Securities enforcement

us capital 2One of the Trump administration’s high profile initiatives is the review and rollback of many of the Dodd-Frank Act’s features.  Consistent with these efforts, an updated version of a bill that would undo many of the Act’s provisions is now making its way through Congress. The Financial Choice Act (H.B. 10) was introduced in April by Rep. Jeb Hensarling (R-Tex.) Because Hensarling introduced a similar bill with the same name during the last Congressional session, the recently introduced bill is referred to as Financial Choice Act 2.0. The bill, which has already passed through the House Financial Services Committee, addresses a number of high profile issues affecting the regulation of the financial system. The systemic issues are attracting all of the headlines. Other features of the bill are attracting less notice. Of particular interest here, the bill introduces a number of changes to the SEC’s enforcement authority. As Columbia Law School Professor John Coffee commented in congressional hearing testimony, these changes, if enacted, would “hobble the SEC’s enforcement program,” and the “cumulative effect” would be “devastating.”
Continue Reading Financial Choice Act 2.0 Proposes Significant Changes to the SEC’s Enforcement Authority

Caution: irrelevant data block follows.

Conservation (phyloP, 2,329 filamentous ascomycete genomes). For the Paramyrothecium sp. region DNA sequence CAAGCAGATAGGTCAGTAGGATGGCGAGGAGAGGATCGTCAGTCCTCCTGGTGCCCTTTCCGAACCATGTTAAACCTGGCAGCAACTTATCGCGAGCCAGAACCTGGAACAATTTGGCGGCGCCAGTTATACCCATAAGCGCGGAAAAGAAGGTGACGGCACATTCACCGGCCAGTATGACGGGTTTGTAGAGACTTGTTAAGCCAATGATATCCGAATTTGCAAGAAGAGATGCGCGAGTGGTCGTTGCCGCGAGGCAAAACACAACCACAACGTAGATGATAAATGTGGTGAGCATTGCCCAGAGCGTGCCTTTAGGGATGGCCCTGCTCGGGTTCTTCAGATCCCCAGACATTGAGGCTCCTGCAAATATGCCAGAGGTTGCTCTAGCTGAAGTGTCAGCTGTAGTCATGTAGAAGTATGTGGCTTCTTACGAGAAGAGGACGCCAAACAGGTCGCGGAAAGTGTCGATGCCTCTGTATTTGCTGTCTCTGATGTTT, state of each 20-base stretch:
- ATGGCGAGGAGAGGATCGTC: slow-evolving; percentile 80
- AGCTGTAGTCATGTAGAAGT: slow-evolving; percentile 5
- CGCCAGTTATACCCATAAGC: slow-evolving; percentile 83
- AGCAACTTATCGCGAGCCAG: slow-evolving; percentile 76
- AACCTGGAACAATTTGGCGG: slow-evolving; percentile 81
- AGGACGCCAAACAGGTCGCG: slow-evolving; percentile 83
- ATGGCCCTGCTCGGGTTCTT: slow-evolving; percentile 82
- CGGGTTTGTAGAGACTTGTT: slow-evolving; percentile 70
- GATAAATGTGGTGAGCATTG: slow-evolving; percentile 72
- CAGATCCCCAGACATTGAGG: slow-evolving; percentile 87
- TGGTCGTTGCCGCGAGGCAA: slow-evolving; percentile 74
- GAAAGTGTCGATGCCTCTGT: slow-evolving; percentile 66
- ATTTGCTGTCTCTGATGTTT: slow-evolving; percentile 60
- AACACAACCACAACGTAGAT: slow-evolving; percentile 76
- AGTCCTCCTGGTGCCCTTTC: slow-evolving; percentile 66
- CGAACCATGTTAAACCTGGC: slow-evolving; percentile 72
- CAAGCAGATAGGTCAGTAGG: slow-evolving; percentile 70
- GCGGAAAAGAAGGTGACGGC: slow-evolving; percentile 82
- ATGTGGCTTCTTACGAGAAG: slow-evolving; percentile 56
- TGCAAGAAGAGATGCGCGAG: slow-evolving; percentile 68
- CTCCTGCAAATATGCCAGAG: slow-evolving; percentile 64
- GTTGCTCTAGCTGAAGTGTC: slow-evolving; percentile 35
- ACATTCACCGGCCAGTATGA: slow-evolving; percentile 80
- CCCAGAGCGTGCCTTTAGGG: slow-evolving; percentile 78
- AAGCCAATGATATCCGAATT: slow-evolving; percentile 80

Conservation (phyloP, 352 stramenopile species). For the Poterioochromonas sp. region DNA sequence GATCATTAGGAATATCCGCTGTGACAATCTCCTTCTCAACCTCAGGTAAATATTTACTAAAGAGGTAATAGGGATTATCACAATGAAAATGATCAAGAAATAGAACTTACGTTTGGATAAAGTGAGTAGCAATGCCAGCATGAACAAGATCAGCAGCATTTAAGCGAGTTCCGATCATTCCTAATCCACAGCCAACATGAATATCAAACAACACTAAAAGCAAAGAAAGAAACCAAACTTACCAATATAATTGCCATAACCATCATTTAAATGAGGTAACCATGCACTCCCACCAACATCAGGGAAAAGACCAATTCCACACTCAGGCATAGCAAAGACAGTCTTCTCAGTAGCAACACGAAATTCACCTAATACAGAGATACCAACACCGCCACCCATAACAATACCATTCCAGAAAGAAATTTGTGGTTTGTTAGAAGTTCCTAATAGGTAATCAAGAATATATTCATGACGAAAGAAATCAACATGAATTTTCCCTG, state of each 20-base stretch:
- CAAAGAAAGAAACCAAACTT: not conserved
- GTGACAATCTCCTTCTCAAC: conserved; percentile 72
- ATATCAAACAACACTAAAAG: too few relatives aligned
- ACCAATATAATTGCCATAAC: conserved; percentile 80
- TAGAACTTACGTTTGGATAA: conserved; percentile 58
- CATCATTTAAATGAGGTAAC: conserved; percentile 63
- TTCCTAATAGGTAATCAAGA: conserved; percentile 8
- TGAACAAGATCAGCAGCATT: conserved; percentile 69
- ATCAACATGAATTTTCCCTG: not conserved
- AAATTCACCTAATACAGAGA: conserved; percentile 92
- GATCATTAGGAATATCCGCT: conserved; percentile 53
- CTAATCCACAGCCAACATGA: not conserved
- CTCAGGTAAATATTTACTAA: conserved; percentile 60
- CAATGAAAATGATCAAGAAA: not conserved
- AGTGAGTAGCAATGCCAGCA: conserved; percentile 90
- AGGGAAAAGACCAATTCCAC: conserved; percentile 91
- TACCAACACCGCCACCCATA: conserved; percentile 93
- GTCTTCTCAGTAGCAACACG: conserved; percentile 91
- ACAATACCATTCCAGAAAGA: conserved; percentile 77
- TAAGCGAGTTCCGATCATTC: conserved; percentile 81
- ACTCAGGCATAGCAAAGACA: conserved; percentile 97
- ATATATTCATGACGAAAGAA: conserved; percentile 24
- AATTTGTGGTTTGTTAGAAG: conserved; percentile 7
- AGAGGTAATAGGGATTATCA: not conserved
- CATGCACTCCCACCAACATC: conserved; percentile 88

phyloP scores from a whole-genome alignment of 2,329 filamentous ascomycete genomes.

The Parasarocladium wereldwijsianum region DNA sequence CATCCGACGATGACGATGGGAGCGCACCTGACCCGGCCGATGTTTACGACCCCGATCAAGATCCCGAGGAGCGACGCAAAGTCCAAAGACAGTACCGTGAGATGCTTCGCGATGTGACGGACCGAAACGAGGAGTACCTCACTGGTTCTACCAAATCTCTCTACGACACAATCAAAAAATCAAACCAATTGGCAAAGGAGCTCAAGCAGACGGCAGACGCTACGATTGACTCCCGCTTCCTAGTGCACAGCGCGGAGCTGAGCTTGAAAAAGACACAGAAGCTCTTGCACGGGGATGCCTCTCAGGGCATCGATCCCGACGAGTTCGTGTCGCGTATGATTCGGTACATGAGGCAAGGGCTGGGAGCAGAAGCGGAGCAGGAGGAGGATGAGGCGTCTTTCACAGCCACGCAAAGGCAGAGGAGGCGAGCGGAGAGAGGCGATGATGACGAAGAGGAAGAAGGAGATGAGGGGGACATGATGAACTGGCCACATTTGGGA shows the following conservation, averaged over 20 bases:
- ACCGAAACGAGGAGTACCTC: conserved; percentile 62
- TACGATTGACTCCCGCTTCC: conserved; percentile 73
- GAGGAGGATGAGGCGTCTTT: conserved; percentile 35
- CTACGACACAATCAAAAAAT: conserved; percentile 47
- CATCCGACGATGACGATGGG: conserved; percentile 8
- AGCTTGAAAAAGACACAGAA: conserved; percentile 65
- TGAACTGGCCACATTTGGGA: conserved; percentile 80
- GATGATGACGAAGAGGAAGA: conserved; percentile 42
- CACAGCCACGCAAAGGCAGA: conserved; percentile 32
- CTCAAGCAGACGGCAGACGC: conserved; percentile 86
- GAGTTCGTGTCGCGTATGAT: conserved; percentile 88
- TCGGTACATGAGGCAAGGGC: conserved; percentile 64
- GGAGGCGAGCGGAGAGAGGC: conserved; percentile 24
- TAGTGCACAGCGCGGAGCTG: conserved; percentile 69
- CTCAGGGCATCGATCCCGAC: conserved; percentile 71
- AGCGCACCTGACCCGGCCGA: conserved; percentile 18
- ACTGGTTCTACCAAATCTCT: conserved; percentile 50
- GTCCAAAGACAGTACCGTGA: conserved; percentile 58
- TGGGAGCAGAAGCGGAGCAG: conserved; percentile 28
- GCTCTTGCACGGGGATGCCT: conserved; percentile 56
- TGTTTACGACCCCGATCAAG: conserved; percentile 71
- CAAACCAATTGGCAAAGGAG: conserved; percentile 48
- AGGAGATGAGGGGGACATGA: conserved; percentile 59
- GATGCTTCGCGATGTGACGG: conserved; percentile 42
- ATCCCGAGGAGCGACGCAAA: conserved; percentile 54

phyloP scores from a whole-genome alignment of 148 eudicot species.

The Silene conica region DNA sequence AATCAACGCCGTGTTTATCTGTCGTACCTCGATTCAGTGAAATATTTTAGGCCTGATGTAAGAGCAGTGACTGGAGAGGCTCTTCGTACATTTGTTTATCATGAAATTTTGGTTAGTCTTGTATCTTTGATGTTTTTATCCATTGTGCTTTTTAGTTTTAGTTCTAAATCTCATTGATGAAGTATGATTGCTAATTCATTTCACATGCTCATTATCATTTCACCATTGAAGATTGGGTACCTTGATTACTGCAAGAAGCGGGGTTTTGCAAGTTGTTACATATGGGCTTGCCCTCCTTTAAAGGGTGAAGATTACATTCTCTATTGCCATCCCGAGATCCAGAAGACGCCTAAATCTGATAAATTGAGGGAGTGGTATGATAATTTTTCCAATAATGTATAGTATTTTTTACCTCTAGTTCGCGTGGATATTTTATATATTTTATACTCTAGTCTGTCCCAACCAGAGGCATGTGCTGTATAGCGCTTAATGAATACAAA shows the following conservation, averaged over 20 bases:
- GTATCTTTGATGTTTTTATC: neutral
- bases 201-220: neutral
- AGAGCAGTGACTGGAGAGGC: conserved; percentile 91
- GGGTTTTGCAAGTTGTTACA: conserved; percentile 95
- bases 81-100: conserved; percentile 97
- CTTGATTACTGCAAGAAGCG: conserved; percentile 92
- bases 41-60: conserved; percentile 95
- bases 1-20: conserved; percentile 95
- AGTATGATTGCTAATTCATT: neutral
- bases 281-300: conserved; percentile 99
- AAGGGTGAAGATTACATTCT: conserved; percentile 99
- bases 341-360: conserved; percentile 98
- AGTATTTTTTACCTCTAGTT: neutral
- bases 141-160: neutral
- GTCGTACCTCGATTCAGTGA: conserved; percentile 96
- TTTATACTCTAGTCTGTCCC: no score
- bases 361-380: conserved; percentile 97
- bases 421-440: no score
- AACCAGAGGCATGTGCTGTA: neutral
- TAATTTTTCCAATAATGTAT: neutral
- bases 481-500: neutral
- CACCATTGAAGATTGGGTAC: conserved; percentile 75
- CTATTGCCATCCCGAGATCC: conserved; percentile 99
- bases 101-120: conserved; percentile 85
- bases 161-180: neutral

Blair Nicholas
David Kaplan

Among the many concerns in the early days of the new Presidency is the question of what we can expect from the SEC in the new administration. In the following guest post, Blair Nicholas and David Kaplan of the Bernstein Litowitz Berger & Grossman law firm advocate that the SEC take an aggressive approach to securities enforcement, and they have a specific proposal to advance that approach. A version of this article previously appeared in the National Law Journal. I would like to thank Blair and David for their willingness to publish their article on this site. I welcome guest post submissions from responsible authors on topics of interest to this blog’s readers. Please contact me directly if you would like to submit a guest post. Here is Blair and David’s guest post.
Continue Reading Guest Post: President Trump, Let’s Strengthen the SEC

weilWhile financial fraud has always been an important enforcement target for the SEC, the agency recently has shown increased attention to financial reporting cases. In the following guest post, Robert F. Carangelo, Paul A. Ferrillo and Andrew Cauchi of the Weil Gotshal law firm take a look at the SEC’s recent focus on financial reporting and the particular issues that have drawn the agency’s scrutiny. I would like to thank Rob, Paul and Andrew for their willingness to publish their article on this site. I welcome guest post submissions from responsible authors on topics of interest to this site’s readers. Please contact me directly if you would like to submit a guest post. Here is the authors’ guest post.
Continue Reading Guest Post: The SEC’s Renewed Focus on Financial Reporting and Financial Fraud